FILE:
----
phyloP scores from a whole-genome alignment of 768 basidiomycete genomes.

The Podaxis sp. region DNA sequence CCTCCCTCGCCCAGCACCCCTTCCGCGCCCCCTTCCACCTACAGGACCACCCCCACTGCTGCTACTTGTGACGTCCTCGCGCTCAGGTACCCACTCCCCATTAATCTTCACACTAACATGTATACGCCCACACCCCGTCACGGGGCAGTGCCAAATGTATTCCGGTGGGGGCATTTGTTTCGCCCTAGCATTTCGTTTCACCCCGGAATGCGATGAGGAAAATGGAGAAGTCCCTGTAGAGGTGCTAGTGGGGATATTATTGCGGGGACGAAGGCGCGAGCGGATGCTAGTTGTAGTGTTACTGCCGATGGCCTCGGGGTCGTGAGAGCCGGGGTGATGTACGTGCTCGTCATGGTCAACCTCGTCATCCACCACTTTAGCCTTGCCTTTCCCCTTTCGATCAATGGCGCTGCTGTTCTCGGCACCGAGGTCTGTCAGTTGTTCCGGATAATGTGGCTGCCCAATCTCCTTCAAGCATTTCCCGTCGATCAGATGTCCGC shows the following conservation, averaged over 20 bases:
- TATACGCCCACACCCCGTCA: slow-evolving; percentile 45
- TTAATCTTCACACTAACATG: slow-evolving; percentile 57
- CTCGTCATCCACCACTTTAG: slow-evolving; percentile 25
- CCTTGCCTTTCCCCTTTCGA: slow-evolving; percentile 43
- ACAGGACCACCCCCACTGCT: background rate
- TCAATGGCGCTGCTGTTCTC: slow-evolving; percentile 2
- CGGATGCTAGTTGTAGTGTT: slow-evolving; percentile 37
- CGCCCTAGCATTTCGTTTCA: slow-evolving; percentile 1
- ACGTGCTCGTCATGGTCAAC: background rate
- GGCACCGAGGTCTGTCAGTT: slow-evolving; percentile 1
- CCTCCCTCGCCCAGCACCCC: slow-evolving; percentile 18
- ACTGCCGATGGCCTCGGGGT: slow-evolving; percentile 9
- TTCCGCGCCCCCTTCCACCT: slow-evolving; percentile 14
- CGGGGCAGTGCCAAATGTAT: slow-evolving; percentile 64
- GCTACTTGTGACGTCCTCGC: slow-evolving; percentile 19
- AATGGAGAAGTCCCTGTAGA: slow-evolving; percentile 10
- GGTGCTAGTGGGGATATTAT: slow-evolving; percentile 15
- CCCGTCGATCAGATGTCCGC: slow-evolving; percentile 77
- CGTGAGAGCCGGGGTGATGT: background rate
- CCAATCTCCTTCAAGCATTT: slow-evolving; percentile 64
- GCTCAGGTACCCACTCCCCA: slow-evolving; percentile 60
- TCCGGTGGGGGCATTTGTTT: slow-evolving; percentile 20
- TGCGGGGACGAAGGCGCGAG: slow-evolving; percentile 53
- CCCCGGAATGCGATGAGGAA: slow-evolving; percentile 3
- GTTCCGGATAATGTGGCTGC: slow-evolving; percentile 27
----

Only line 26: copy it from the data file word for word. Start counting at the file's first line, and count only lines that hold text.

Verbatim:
- CCCCGGAATGCGATGAGGAA: slow-evolving; percentile 3